Tue May 30, 2017 2:07 pm
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True, I don't want to be too restrictive. On the other hand, the CPU shouldn't be too restrictive either. Only having a 64 entry deep stack, for instance, may be too limiting for some applications.

It doesn't have to be exactly the same, but it should be at least be competitive, and allow similar kinds of applications and hacking, preferably more, not less.


Tue May 30, 2017 2:36 pm
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It would easy to exceed a 64 level stack, if you wanted to, but I'd argue it would also be easy to stay within a much smaller one. If that's what was on offer, the software would have stayed within the limit.

Garth often mentions that the 6502 stack is not as deeply used as one might suspect. I just ran a Basic timing benchmark, which exercises a lot of the Beeb's Basic interpreter, and was mildly surprised to see that it used as much as 136 bytes of stack. (That will be including IRQ handler usage, probably.)

For interest:
Quote:
Intel's 4004, the first microprocessor, had an on-chip hardware stack a mere three levels deep. When a year later the 8008 came out, it, also had a hardware stack, boosted to a depth of seven words. Since neither had push and pop instructions the stack contained only return addresses from CALL instructions. No, interrupts did not necessarily eat stack space. An interrupt cycle initiated a nearly-normal fetch. It was up to external hardware to jam an instruction onto the bus. Though most designers jammed an RST, a single-byte CALL, more than a few used alternatives like JMP.

With these tiny stacks developers constantly worried about deep call trees, for there were no tools to trace program execution. But programs were small. After getting burned once one learned to sketch simple execution path diagrams to track call depth.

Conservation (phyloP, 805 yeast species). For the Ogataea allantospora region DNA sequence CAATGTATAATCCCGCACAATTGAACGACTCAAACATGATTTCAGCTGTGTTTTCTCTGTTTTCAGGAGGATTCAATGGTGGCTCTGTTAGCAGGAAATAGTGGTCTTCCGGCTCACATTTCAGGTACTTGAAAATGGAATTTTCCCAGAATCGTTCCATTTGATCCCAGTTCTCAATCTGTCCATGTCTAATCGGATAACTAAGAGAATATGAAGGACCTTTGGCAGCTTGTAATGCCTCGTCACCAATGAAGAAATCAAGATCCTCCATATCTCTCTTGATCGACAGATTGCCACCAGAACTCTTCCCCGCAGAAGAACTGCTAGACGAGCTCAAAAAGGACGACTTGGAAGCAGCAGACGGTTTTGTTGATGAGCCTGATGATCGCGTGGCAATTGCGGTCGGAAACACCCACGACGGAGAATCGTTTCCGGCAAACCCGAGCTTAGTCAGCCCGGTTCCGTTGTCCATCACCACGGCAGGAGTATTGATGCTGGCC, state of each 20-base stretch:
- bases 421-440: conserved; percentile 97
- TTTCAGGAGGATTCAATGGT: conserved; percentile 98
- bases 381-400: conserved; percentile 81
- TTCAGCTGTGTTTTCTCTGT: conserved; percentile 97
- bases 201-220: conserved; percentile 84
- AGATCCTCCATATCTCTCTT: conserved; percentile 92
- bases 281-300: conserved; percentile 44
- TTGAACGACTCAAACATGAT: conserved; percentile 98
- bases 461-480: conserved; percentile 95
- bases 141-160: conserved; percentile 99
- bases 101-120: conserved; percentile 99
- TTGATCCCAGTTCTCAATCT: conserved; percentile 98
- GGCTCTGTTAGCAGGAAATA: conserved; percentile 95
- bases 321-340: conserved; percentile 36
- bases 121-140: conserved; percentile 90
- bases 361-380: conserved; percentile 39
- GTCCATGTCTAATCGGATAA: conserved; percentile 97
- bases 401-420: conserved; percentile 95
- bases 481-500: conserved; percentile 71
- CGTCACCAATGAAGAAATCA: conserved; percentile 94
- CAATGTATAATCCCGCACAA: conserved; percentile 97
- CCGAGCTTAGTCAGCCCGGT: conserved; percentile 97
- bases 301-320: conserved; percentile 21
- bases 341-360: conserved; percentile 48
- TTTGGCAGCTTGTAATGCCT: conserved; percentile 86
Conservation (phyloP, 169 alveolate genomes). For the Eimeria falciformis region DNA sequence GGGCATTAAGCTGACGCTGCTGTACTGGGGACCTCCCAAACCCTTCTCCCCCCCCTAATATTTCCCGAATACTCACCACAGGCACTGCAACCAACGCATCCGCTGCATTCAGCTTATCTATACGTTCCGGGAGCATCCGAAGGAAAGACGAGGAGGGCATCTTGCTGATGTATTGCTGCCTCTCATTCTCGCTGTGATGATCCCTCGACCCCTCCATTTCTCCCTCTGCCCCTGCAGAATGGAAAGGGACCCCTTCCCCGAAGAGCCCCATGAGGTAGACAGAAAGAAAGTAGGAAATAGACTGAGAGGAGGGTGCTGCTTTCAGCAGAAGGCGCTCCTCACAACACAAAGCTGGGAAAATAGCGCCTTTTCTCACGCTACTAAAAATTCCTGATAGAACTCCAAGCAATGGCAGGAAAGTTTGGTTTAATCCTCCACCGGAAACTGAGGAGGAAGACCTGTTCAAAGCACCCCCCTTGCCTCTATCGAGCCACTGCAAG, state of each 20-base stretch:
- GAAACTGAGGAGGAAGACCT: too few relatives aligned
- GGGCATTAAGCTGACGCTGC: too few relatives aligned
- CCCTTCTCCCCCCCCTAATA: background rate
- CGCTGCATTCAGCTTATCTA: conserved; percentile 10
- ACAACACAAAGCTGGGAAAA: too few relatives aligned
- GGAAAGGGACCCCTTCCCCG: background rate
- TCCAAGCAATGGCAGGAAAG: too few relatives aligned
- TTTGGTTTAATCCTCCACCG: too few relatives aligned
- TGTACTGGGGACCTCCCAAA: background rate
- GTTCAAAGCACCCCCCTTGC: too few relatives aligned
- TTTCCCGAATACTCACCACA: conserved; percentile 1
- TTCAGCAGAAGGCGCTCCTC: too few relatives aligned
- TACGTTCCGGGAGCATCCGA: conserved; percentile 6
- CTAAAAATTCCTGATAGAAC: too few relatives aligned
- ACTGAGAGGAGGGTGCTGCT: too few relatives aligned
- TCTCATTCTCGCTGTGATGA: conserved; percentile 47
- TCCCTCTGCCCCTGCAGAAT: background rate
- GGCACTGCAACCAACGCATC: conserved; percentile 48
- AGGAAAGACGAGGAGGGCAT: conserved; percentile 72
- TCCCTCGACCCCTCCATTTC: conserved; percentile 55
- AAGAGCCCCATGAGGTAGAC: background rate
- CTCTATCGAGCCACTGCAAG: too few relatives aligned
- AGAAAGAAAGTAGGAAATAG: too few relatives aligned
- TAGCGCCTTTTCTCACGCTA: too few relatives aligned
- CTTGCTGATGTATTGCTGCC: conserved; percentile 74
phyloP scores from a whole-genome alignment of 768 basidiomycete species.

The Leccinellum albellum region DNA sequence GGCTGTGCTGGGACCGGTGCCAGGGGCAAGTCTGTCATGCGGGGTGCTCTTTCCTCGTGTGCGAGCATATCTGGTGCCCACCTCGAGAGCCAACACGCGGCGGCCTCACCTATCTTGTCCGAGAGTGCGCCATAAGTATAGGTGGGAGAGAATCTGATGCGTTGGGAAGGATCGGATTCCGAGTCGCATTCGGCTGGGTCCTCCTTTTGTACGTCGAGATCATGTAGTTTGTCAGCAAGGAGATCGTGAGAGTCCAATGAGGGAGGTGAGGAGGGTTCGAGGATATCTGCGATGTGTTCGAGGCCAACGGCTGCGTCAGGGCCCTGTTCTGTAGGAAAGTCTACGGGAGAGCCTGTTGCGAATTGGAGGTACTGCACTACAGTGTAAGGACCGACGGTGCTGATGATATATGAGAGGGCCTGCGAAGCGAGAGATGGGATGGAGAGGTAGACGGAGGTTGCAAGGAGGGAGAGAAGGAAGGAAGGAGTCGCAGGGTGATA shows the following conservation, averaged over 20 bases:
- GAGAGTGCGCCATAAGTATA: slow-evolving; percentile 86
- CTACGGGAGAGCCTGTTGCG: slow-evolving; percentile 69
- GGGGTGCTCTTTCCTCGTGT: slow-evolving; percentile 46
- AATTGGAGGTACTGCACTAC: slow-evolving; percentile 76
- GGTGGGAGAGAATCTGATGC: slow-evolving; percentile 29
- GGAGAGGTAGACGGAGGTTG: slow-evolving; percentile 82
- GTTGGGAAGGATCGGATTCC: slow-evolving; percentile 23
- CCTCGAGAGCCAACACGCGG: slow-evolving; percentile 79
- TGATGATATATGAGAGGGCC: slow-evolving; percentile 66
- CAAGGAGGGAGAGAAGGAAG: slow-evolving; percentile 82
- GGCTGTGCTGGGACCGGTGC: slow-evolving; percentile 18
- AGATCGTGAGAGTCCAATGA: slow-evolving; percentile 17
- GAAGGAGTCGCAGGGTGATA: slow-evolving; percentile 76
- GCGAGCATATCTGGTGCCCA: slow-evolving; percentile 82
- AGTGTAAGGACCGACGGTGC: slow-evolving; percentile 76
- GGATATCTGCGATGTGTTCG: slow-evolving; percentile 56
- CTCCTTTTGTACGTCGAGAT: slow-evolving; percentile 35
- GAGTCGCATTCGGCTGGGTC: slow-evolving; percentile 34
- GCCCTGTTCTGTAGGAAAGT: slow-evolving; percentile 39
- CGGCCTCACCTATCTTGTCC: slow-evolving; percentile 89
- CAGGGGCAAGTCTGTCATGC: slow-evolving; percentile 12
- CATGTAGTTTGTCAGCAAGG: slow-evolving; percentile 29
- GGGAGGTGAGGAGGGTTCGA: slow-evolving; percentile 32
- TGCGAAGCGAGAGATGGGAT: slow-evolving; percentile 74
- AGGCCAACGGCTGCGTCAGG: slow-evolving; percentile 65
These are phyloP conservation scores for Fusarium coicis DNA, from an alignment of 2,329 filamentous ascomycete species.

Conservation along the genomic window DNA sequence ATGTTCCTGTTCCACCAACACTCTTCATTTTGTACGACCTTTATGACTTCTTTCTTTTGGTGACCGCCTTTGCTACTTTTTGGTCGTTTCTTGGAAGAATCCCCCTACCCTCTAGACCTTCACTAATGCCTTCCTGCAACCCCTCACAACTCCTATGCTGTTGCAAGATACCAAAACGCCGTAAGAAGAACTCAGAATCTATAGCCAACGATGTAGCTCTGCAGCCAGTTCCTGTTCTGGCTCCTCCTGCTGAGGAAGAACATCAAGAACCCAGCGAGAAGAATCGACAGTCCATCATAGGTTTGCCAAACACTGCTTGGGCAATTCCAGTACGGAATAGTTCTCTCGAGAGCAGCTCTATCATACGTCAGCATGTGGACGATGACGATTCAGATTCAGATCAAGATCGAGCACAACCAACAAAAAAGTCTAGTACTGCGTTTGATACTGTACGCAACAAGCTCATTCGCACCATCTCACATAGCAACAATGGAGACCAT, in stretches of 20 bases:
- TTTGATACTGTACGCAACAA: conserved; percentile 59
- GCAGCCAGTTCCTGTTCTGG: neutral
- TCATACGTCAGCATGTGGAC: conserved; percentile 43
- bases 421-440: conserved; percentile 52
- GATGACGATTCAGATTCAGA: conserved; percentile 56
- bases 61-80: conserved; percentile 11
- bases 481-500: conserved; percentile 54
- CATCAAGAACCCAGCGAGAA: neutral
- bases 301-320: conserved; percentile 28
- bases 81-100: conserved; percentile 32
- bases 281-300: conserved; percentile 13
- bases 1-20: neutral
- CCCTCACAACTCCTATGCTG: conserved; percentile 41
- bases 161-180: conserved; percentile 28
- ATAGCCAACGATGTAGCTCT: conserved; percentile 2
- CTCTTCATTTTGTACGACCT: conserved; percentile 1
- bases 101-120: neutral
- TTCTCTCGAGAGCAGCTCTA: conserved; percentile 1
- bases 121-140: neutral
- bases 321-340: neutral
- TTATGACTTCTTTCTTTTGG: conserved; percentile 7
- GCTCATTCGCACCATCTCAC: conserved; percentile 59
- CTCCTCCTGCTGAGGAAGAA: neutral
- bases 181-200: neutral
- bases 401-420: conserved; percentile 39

- http://www.ganssle.com/rants/stackmanagement.htm


Tue May 30, 2017 3:11 pm
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Another consideration is the future upgrability of the core. If you start with a small on-chip stack can you move it off-chip later without breaking backwards compatibility?


Tue May 30, 2017 3:25 pm
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They are all interesting design questions, but my main point is not to add rules to the challenge.


Tue May 30, 2017 3:39 pm
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The point of the "on-chip" return stack which I was suggesting as a possible performance enhancement is to speed the pushing and popping of subroutine addresses. Its proposed depth and width is essentially half of the page 1 stack of the 6502, or 128 bytes, . The proposed call stack should be particularly attractive for FORTH VMs for which the generally recommended call stack size for 16-bit FORTHs is 64 cells, which is equal my proposed call stack depth.

I don't think I made any mention of moving the workspace into the "on-chip" return stack. This leaves that workspace pointer to manage any local variables and parameters in the external workspace, which is then only limited by the amount of data memory connected to the core. Also notice in the architecture diagram provided above that it is possible to implement the memory system in a Harvard configuration with separate (isolated) program and data memories. It is also quite easy and inexpensive in terms of area to put in a call stack limit warning trap to handle situations where the call stack is in danger of overflowing.

Finally, there were many processors in the era in which the 6502 was developed that used on-chip call stacks. The PIC16C5x family is an example of a processor from that era, originally from General Semiconductor before Microchip spun out and further developed the product line, with a two level on-chip call stack. If the challenge rules are such that the call stack needs to be able to be examined, then that may pose an area constraint that may make an "on-chip" call stack less attractive, but it would be possible to add that capability to the peripheral set of the final solution rather than within the core itself.

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Tue May 30, 2017 6:44 pm